I have received several requests for me to share what homeschool tools I use to educate my children, so this week I will be sharing what we use. BUT,
I feel funny telling you what works for my family, because any homeschooler worth their salt knows that each family and kid is different. Personality types of the child AND mother need to be taken into consideration before choosing materials. THAT is the beauty of homeschooling.
1. So before you start choosing curriculum read this post which gives you five questions to ask yourself before you choose homeschooling materials for your family.
2. Remember that homeschooling is great but not an end all. In fact, God is bigger than our educational choices and homeschooling is not for everyone!
We have used many different things over the years. We started out with a traditional approach, mimicking the classroom until a friend gave me some great advice. Begin with the end in mind, she said. What did I want as a final product? That decision changed my approach to education, and I gradually moved to a literature based approach. Living books became our best friends.
Today, our top pics for Math and English; tomorrow, History and Science. And then general resources that we cannot live without. (no, iced coffee is not on the list. :))
So here goes:
First, we tend to use a mix for all subjects except for Math and English. With those two subjects I am a Spartan mom: do it even if it kills you.
So I will cover the no nonsense stuff first:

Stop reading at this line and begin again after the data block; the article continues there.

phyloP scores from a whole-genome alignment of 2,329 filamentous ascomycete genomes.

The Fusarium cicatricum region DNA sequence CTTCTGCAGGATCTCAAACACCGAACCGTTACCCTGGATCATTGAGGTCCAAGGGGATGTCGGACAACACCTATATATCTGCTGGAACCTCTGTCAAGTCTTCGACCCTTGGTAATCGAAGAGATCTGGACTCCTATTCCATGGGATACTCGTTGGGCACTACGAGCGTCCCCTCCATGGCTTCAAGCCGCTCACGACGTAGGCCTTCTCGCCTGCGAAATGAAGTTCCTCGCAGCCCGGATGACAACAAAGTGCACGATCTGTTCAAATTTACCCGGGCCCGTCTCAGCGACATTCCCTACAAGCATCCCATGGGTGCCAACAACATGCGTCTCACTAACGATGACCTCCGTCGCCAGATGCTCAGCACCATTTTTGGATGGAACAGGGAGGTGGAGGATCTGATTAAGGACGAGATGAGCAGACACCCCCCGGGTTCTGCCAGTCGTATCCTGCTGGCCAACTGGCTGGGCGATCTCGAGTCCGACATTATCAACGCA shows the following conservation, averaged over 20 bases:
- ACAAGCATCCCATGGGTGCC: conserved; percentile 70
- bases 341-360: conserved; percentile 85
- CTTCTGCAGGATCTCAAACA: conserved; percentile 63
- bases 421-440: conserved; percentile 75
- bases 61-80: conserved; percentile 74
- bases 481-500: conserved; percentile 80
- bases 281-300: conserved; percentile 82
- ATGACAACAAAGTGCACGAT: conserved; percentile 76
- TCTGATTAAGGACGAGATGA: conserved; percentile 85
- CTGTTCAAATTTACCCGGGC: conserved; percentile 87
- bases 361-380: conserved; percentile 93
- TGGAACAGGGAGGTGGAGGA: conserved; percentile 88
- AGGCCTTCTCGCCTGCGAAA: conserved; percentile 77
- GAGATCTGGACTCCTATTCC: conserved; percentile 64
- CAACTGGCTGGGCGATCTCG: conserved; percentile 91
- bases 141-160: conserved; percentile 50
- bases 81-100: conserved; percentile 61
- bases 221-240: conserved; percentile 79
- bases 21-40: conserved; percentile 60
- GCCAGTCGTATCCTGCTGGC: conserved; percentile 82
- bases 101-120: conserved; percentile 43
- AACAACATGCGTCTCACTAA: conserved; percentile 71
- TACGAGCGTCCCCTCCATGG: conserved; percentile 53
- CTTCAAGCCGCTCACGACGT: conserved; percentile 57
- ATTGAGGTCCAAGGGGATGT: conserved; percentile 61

We use BJUPress Math through grade six, and then we switch to the Teaching Textbooks (cheapest through Timberdoodle. com here. )and use them through 12th grade.
When the kids were young we also loved math wrap ups. We love using online math games to reinforce skills. We also use flash cards.
For English, we use several things at grade level:
I rarely use spelling workbooks. The kids make spelling lists of words they commonly misspell and write those.
Literature was approached by reading complete works from the time period we were studying in History. So, instead of reading snippets of books, we read aloud Great Expectations, Hard Times, The Christmas Carol and Anne of Green Gables to name a few, and then we discussed the stories. Reading aloud as a family is one of my favorite family memories. If you are not familiar with the different parts of literature analysis (plot, mood, setting, conflict, etc) try to find a used copy of Heart of Dakota’s “Drawn into the Heart of Reading.”
Poetry was done on the Ambleside Online schedule here
Ambleside Online is a great resource for homeschoolers who want to use a literature based approach to learning. It uses many free books that you can find online, and although the website is confusing, they have a great community of women that can answer many of your questions.
AND, last but not least, let’s not forget our trusty LIBRARY CARD! (woo hoo!) What would we ever do without you, trusty friend!
What are your favorite resources for English and Math? Please share in the comments.